Every now and then, I discover a book that radically changes the way I perceive the world.  For me, the Bhagavad Gita was one of those books.  I remember randomly taking it off the shelf at Borders in 2009, and as I grazed its mysterious pages, my heart leapt with wordless recognitions of its greatness and profound depth.  I have read the Gita many times since then during difficult moments in my life, and it has infallibly been a potent source of inspiration and spiritual insight.

The Gita is many things: an archetypal expression of the human condition, a guide to Self-Realization, a quintessential text on yoga philosophy – some have even called it “the Bible of India.”  It has been a source of inspiration for countless thousands of spiritual seekers and eminent minds, including Gandhi, Emerson, Thorough, and Paramahansa Yoganada, just to name a few.

Including and superseding all these descriptions, the Gita is a powerful poetic expression of the Krishna’s Awakened Mind, the spiritual Muse of the text penned by Vyasa, a sage in his own right.  Any authentic scripture is, at its deepest core, an expression of a spiritual state of mind that the words point to, but do not containTo understand the essence of a scripture is therefore to experience that state of mind yourself, not merely to memorize the words.  In the West, nearly the entire Christian world has unfortunately overemphasized intellectual knowledge of scripture, as if the unfathomable Christ-Mind of the Spiritual Master Jesus could be understood by merely memorizing passages.

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Three Reasons to go on a Meditation Retreat

greatvow – The meditation hall at Great Vow Zen Monastery, where I have lived for 9 months and have participated in 10 sesshins.  I have also done one 10 day Vipassana retreat (as taught by SN Goenka), which I highly recommend.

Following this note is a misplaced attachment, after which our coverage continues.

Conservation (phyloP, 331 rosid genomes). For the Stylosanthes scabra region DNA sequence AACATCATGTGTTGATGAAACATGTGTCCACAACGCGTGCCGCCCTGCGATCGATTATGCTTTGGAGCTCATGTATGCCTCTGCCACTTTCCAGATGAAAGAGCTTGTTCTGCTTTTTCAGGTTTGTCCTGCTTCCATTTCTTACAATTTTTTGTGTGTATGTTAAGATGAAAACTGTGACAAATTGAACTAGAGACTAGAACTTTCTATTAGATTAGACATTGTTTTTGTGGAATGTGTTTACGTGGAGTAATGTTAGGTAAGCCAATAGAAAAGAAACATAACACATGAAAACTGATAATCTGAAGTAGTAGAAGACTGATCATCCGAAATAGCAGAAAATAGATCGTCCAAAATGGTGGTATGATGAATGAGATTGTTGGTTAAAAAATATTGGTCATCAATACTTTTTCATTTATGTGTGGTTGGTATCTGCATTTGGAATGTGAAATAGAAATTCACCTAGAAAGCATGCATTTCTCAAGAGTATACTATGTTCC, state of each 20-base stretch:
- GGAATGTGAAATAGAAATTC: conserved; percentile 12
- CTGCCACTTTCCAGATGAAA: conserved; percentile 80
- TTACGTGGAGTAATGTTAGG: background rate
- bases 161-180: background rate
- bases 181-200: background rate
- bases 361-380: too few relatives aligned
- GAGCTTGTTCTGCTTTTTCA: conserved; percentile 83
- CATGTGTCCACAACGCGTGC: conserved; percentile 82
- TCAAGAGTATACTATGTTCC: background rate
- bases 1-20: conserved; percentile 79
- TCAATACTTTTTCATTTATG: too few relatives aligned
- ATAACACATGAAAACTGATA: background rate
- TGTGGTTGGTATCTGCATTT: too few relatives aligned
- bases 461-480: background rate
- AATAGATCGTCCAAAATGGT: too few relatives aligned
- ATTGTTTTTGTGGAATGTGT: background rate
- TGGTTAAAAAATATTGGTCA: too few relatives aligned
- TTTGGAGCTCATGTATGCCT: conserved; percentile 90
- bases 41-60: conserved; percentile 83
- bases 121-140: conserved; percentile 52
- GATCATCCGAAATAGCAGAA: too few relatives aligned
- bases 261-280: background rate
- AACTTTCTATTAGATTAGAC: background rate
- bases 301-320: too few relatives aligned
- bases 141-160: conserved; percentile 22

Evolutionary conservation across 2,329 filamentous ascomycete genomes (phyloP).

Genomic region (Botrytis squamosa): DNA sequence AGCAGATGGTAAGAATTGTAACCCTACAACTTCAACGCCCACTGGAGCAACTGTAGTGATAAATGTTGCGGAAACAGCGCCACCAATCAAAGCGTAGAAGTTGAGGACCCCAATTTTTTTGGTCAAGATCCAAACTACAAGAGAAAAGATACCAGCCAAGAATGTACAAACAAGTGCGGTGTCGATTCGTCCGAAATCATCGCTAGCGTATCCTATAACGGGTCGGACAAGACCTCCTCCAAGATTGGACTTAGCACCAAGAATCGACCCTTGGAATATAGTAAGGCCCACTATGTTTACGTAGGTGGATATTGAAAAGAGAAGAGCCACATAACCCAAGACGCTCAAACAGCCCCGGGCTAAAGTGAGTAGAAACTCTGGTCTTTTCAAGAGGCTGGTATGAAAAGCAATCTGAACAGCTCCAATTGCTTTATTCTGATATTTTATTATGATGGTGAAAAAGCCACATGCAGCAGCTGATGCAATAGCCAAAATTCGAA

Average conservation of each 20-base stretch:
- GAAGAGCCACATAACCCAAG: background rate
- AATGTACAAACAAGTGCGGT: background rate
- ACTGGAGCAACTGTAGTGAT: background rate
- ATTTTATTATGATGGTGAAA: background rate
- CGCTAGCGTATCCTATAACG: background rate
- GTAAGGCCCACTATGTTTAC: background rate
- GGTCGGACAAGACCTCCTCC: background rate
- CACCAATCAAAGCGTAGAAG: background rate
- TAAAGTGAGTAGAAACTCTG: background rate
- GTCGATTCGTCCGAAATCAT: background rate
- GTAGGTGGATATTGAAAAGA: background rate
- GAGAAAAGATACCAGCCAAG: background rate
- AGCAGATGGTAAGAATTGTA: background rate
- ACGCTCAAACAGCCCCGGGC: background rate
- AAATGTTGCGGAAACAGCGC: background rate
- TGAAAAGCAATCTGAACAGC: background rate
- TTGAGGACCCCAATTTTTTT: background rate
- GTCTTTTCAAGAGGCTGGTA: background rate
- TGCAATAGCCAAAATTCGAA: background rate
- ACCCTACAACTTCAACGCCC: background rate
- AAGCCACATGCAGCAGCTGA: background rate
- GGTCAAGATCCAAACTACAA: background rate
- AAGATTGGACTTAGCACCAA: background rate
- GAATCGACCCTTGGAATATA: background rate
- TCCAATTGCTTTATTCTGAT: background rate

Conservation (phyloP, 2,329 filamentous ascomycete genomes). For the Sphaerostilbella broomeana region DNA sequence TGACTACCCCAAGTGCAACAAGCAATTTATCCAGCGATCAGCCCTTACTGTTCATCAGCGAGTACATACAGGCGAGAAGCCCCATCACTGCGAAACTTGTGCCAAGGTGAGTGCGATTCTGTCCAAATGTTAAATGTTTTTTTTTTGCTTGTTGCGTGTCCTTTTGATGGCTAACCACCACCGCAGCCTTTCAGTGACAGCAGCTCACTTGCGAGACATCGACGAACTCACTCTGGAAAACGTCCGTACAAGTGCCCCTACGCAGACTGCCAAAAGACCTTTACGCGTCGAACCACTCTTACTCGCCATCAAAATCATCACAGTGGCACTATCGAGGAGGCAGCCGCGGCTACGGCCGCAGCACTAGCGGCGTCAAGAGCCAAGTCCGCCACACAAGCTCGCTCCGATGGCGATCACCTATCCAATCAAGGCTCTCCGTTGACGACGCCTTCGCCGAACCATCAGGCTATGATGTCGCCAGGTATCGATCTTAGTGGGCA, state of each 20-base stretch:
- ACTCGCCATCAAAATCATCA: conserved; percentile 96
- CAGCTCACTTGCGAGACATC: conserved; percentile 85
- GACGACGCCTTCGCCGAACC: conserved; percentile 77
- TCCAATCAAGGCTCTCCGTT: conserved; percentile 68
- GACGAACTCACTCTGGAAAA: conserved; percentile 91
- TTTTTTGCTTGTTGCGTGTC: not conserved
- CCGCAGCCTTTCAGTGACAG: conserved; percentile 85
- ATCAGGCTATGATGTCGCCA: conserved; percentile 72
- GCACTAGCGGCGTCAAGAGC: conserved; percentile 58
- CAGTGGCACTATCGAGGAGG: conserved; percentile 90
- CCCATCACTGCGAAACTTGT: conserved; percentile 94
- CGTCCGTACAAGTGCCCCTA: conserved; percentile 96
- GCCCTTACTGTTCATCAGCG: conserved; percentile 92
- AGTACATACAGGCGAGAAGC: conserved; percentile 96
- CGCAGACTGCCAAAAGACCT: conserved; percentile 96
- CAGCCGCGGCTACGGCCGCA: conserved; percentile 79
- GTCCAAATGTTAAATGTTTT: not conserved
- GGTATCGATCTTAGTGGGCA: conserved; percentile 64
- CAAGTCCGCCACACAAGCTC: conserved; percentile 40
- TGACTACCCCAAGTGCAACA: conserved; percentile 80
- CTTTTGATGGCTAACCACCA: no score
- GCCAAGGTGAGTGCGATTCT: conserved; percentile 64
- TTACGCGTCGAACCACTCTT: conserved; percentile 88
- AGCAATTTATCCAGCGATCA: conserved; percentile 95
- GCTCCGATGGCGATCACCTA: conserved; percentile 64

I returned this week from a 5 day silent meditation retreat that Zen Buddhists call sesshin (sesshin is often translated as “touching the heart-mind”) at Great Vow Zen Monastery.  It was my 11th long retreat, and, as usual, it was a deeply meaningful experience.  It was also utterly outrageous and fascinating; although retreats can be difficult, for me they are like going on spaceship adventures through my own mind/body and discovering new worlds!  In this post I’ll share three reasons why I feel that going on meditation retreats is spiritually useful. This post is mainly about retreats that are 5 days or longer.  There are also shorter 1-2 day retreats that are good introductions to retreat practice, and that can be very powerful experiences.  My discussion in this post is also limited to my experience in the Zen tradition, though I have also done a Vipassana retreat which I strongly recommend as well.   For a more in depth explanation of what meditation retreats are like, and for a fuller explanation of why I think they are important, you can read my book (specifically, the section is entitled “Meditation Retreats”) in the free pdf above.

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Travel Blog 2: Bodhgaya – Circumambulating the Diamond Throne

DSC00361   – Me at the Mahabodhi Temple


Nearly 2,500 years ago in India, a wandering monk named Gautama was practicing severe austerities in the forest with five fellow mendicants.  After 6 years, he had nearly starved himself to death and attained almost unimaginable states of single-pointed concentration.  Yet, despite his herculean efforts, he was still dissatisfied with his understanding, for he discovered that even subtle bliss states lasting for days at a time were subject to the law of impermanence.  After controversially accepting a bowl of milk from a maiden named Sugata, enacting with his own body the principal of the “middle way” he would someday propagate to the world, his five friends abandoned him in disgust.

Shortly after this incident, he sat down under the now famous Bodhi Tree, and vowed not to leave the spot until he attained enlightenment.  Traditions differ, but the most popular one says he meditated for a week, observing himself with mindfulness and scrupulously inquiring into the nature of his own experience.  On the 7th day, he saw the morning star and finally experienced his own True Nature.  Then he said something like, “I am awakened together with all beings!”  The monk Gautama had become the Buddha, or the “Awakened One.”

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Travel Blog 1: The Burning Ghats of Varanasi

ganges-varanasi – The Ganges in Varanasi


Varanasi!  How can I describe your beauty and your madness, your noble aspirations and your often chaotic reality?  Oh city of Shiva, you remind me of life’s highest goal, and the futility of chasing worldly desires.  You contain terrible poverty, but you posses the wealth of thousands of years of crystalized spiritual knowledge.  You are the victim of global capitalism’s inhumanity, but you testify to the transcendent God that is called by many names and who alone exists.  You are filled with modern pollution, but the fragrance of your devotion to God has blessed the world many times over.